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Moving House Checklist 2019

moving house checklist Moving House Checklist 2019 contractorculture.com

There are a few events in everybody’s life we know are going to be stressful; moving house is one. No matter how many times you move, the worry gets to us all one way or another. Any way to reduce the anxiety that comes with a move is gladly welcome. One of the best ways to reduce stress is to be organized, and a checklist is a good way of doing that. So we’ve prepared a list of things to do as the day of moving approaches. Hopefully, it will make things a lot easier and take the worry out of the move.

When you’re seriously thinking of a move

Even before you’ve put an offer in on your new dream home, you can start with some basic tasks to make the move go with a swing.

A move is always a good time for a declutter and get rid of the things that have been making your home feel small. Go through every room in the house, and decide what you will keep and take to your new home, and those things you can do without. At the same time, you will be able to see if any item needs to be packed with special care and if there needs to be extra insurance in case of damage during the removal.

Begin researching options for a moving company. Try and get at least three companies to come to your home for an on-site appraisal, and provide you with a quote in writing. In the United States, if you are moving between states, the company must have a US Department of Transportation number (USDOT).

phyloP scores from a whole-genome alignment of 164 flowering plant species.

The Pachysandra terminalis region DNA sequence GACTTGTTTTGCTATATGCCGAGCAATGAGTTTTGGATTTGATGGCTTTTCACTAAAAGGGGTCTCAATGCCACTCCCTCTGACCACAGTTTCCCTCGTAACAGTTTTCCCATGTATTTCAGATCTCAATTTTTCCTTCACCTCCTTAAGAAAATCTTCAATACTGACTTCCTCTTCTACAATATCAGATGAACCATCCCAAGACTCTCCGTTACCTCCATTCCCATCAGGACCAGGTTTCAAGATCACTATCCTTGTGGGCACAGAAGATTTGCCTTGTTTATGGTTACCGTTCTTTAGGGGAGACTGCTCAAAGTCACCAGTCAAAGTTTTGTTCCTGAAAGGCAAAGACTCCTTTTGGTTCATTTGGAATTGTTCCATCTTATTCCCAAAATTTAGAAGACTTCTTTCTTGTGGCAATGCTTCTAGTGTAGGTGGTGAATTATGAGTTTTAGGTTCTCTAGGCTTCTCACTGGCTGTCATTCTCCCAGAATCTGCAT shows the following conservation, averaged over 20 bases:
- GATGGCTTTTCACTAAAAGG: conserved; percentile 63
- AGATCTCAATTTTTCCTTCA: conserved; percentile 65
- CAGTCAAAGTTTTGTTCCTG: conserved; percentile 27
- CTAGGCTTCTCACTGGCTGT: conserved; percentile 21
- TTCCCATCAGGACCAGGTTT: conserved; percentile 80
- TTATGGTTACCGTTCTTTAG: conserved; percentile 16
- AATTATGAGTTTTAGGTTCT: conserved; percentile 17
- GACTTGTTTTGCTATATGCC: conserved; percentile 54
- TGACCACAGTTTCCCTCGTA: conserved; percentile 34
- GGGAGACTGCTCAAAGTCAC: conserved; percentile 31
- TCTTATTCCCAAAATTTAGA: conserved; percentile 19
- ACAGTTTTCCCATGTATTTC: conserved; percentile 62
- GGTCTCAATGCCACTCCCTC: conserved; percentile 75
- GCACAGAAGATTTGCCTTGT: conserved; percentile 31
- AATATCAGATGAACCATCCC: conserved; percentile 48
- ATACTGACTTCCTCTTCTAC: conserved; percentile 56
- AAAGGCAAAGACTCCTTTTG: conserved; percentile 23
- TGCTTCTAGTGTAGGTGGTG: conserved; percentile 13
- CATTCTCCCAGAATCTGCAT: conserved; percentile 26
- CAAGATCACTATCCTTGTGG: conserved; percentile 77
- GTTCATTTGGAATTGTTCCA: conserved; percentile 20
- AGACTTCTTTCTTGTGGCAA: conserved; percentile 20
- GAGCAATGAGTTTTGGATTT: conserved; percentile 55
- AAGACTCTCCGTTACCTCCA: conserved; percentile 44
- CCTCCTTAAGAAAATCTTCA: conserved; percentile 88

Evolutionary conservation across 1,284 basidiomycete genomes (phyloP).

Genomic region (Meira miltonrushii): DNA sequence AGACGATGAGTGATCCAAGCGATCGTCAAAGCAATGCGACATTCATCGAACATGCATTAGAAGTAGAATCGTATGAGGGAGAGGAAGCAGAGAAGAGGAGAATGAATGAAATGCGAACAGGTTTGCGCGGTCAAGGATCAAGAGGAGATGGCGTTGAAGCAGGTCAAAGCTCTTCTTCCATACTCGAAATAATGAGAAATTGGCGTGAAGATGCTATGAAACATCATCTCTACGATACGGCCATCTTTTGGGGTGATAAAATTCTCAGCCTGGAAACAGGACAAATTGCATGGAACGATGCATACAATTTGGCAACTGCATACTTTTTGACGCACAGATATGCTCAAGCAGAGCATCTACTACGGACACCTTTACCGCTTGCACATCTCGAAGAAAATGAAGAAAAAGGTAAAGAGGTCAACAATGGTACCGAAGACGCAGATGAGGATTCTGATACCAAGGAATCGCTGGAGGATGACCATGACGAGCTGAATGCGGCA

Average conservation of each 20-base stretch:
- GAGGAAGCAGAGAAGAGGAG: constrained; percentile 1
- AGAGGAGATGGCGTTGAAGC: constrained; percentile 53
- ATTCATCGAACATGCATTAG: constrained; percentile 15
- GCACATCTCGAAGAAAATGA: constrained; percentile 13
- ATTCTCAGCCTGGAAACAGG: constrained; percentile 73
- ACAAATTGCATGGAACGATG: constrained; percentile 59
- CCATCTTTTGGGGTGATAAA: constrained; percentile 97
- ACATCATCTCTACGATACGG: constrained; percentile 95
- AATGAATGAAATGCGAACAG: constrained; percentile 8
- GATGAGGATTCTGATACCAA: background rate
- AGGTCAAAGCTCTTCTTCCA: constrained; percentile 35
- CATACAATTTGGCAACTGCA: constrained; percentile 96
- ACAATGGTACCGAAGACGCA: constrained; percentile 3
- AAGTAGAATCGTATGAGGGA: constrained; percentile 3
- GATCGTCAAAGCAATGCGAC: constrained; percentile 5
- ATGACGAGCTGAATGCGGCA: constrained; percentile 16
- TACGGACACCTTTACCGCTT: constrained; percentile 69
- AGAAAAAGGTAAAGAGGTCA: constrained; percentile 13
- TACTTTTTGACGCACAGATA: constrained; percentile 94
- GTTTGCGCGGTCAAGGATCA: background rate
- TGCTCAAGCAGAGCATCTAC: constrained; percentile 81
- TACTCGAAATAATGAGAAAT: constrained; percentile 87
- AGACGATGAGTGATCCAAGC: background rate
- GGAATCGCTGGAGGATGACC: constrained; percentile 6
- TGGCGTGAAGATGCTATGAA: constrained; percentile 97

If you have children, and they are going to move schools, now is a good time to arrange for their records to be prepared for their transfer.

Create a Moving Book, where you can keep all the records of the house move. It will be a good place to keep the estimates, receipts, and inventory of the items involved in the move.

Six weeks before the move

By this time you will have probably had an offer on a new home accepted. The anticipation of the move is beginning to grow, but hopefully not the stress levels if you keep to our checklist.

Make sure you have enough boxes, packing tape, marker pens, bubble wrap or old newspaper. Begin stockpiling or ordering in anything you might need. Think if you are going to need any special containers, such as wardrobe boxes or dish barrels.

It’s also the time to start using up anything that will not be taken to the new home – use it or lose it. Start working your way through all the food in the freezer, and don’t buy any extra cleaning supplies until you really need them.

If you have access to your new home, start measuring up to make sure your current furniture will fit. Pay particular attention to getting furniture into the home; will it get through the doorway, or is the staircase wide enough for your bedroom furniture.

Four weeks before the move

With just a month to go before the big day, the pressure on you will be beginning to rise. The number of things you need to do starts to mount as the day of the move looms.

Make a final decision on the moving company that will do the job for you, and confirm a date, the cost, and any specific details they need to consider.

Begin the packing process with the least used items in the house. If the move is in the winter, consider packing up the things you use in the summer, and vice versa. As you pack, check to see if any of the items might require special insurance. Make a note of any item that is worth more than $100 per pound, such as a computer so that it can be itemized on the manifest.

As you begin the packing sort out your labeling system. Clearly number each box, with a general description of the contents, and to which room it will be going in the new house. This helps with the packing inventory. If any of the boxes include essential items, make sure they are clearly marked.